Varieties of Petulant Manhood

A friend of mine recently sent me the September issue of SPIN. Somehow I managed to miss Strawberry Saroyan’s cover story on Rilo Kiley. For reasons I don’t fully understood, Rilo Kiley occupies a strangely important place in my life. Now, I shouldn’t exaggerate: I don’t think about Rilo Kiley every day, or even every month. And though I’m certainly a fan, I can name at least half a dozen I’ve liked at least as much for a longer period of time. (Incidentally, I’ve spent the last couple of days listening to a lot of Yeasayer and Lavender Diamond, thanks to Hua Hsu. I recommend both, particularly Yeasayer.)

There’s something more to my more-than-passing interest in Rilo Kiley, and I think it parellels the way in which chimerical political figures, like a Barack Obama or John McCain, become a vessel for our hopes and aspirations, for ourselves and for our country. So rather than let my fanatical devotion ebb as the band becomes semi-popular, kind of an upper-middlebrow sensation, I see them as representing a lot of different, complicated things, among them: the way the members of my generation are in various ways growing as artists and as adults, and the way we are compromising our values (aesthetic and otherwise) as we climb the greasy pole to success.

And so it’s strangely apposite that the profile, which I found brilliant, was written by a would-be generational spokesperson, who wrote a not very well-regarded early-life memoir that sounds pretty excellent to me. Somehow Saroyan managed to get straight to the heart of a band during its slow-burning dénouement, which is to say to the incredibly strained, tortured relationship between Jenny Lewis and Blake Sennet, two deeply weird, flawed, and possibly very damaged people who are also, in my view, brilliant.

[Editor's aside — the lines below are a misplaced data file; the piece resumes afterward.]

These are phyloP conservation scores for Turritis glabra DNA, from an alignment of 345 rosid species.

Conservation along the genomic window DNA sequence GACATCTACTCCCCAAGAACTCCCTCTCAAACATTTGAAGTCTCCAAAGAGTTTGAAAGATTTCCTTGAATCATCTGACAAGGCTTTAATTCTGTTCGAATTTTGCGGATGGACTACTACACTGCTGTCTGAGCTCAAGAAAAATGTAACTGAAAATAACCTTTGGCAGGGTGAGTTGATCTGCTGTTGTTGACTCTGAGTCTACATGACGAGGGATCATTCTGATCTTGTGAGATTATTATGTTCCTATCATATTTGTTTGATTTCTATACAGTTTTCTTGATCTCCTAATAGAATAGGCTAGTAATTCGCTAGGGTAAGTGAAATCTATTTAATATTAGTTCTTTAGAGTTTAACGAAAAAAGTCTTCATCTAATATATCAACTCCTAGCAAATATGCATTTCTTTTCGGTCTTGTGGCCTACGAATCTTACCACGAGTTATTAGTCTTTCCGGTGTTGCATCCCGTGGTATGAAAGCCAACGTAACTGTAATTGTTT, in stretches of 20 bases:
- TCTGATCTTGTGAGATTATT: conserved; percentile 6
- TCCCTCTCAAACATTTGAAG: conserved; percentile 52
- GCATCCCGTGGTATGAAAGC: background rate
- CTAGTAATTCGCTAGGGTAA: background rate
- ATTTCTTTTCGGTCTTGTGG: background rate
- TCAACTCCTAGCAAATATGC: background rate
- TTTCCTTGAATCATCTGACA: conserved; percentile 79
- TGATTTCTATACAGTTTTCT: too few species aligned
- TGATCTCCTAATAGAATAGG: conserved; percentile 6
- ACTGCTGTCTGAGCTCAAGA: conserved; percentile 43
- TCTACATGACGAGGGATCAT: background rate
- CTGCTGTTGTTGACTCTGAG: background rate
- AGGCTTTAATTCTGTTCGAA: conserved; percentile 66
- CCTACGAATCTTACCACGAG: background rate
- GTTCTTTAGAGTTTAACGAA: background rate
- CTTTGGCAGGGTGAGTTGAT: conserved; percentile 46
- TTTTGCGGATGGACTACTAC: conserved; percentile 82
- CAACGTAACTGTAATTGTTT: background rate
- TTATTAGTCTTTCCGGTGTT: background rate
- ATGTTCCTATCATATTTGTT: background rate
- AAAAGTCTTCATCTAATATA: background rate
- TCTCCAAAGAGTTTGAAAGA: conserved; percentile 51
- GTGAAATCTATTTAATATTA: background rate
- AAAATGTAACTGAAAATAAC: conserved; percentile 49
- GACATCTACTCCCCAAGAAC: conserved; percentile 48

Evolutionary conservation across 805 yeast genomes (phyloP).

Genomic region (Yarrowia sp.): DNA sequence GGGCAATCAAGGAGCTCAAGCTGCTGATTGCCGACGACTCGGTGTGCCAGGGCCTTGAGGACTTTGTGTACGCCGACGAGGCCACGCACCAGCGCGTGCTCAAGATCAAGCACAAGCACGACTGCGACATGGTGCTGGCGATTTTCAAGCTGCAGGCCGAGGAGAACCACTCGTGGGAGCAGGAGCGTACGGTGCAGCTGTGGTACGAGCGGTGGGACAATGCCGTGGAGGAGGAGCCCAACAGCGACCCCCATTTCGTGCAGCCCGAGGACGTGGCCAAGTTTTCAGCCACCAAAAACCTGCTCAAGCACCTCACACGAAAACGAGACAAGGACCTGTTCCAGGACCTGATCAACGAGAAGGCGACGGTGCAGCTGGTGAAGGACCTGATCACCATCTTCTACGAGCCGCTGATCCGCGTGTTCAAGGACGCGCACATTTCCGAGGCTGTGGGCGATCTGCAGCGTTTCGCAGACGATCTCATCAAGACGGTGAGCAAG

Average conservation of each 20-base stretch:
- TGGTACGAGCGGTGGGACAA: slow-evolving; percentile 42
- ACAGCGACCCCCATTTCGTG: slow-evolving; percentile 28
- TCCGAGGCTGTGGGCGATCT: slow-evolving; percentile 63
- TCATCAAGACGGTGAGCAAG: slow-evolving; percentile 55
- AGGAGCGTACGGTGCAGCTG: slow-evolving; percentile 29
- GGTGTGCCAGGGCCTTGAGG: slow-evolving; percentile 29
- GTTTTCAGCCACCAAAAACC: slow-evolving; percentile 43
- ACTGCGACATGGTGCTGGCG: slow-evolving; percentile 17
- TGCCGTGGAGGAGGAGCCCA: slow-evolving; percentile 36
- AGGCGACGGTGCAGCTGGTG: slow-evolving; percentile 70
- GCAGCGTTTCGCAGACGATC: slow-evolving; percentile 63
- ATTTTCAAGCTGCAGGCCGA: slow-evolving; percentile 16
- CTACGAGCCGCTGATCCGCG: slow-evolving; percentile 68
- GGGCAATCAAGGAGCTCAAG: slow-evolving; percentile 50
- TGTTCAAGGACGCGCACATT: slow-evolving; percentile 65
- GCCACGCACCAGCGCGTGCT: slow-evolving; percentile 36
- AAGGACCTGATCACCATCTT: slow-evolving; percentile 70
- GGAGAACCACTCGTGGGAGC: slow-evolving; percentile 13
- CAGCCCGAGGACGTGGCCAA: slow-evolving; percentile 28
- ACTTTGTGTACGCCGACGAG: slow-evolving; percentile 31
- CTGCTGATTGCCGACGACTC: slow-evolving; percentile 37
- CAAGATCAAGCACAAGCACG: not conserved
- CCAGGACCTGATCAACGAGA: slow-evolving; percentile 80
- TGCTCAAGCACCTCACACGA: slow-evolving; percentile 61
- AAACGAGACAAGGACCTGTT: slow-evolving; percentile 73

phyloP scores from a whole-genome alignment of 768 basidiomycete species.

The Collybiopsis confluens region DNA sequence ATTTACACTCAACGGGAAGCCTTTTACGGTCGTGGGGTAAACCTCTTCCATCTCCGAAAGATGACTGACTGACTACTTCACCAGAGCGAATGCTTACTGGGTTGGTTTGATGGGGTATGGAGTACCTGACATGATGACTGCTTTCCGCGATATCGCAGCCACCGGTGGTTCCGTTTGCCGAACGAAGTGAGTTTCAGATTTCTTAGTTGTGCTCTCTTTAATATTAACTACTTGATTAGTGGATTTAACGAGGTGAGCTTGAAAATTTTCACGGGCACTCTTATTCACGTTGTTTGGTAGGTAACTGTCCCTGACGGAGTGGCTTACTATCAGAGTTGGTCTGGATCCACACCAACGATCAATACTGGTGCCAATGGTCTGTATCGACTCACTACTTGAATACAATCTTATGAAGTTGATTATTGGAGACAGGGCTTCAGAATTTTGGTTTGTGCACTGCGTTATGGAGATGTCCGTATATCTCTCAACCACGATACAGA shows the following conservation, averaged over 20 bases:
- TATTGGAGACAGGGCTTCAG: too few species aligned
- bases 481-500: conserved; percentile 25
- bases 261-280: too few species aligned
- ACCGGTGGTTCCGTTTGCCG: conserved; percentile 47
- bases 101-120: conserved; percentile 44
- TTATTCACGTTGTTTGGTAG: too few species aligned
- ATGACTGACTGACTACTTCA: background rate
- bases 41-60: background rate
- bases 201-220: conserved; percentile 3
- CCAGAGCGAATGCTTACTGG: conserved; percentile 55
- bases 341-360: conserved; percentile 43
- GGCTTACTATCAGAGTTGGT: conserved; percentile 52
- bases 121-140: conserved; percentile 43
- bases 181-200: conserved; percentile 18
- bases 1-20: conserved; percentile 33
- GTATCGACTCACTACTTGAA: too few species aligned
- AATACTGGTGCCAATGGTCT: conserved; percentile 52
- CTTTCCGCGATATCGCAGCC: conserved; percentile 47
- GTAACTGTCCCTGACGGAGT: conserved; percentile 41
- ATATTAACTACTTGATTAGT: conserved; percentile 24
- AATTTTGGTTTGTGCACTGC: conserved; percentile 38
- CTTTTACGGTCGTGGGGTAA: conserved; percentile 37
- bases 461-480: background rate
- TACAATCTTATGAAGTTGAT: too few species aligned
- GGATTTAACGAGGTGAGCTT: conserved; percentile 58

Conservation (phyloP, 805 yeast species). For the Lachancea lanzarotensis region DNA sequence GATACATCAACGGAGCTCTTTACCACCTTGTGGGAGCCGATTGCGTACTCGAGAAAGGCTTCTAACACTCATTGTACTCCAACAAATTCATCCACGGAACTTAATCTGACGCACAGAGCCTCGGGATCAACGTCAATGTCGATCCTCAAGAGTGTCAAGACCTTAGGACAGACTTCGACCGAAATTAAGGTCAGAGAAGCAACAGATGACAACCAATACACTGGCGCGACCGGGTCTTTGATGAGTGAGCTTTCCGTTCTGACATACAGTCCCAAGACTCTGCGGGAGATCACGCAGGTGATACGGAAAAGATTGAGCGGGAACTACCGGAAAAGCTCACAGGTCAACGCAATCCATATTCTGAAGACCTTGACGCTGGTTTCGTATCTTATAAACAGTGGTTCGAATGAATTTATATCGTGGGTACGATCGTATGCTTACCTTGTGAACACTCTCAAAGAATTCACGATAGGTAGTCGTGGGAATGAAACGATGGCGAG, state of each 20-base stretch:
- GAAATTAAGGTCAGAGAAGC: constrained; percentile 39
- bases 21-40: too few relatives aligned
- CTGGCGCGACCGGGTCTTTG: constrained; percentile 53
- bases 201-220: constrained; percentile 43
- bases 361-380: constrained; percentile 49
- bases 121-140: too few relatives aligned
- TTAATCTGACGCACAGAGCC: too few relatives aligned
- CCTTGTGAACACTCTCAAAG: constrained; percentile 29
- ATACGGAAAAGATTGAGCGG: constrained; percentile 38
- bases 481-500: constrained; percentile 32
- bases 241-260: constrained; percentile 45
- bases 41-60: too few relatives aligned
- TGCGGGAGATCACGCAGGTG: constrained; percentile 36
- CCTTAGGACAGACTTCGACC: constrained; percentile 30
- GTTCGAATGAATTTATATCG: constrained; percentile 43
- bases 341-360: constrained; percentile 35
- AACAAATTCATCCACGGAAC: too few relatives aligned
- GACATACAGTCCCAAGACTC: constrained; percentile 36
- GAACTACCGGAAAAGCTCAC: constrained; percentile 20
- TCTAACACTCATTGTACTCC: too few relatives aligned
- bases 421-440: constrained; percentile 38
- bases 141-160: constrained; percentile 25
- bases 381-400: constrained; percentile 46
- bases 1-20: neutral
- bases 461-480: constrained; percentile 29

That it is totally bizarro of me to talk about these strangers in this way goes without saying. But again, they’ve become vessels, who embody all of the tensions and dangers that go along with being introspective, thoughtful people who are equally plagued by self-doubt and self-regard. To my chagrin, the profile is behind the SPIN firewall. Most of all, it’s a vivid portrait of Blake Sennett’s descent into petulance. Because of Jenny Lewis’s success as a solo artist, Sennett fears that he’s now playing second fiddle in the band that he started. More than that, he’s frustrated by his own failure to break out on his own, as frontman of The Elected.

Much of this tension and resentment draws from their romantic relationship, which dissolved six years ago and yet continues to have a hold on them both. Despite having portrayed a mouthy, confident kid in a bunch of movies, Lewis had never dated seriously before Sennett. The relationship grew out of their close friendship, and Sennett ended it when he felt smothered and lethargic. Sure enough, Lewis subsequently became an indie pin-up. After feeling left out by Sennett’s new solo project, she flourished on her own, finding new confidence but also, in some sense, hoping to fill Sennett with regret.

Disentangling this stuff is hard: to what extent are you growing and changing for the better, and to what extent are you trying to punish the one you love, or trying to get some kind of rise out of them? One of these things is clearly good and noble. The other is nuts, or at the very least gives us pause. But because Lewis has arrived, it’s Sennett who is left to wallow in self-pity. In the profile, he comes across as a wounded animal, and yet one can’t help but sympathize, at least a little. He can’t be happy for his ex-girlfriend, and he fears for his future. He wears his anxiety, about his music and even about his body, on his sleeve. He cuts an unattractive figure, which of course doesn’t help matters. It’s easy to imagine how he felt about the profile once it appeared.

So yes, we hurt the ones we love.

I was planning on also discussing David Gates’ Preston Falls, but I’ll get to that.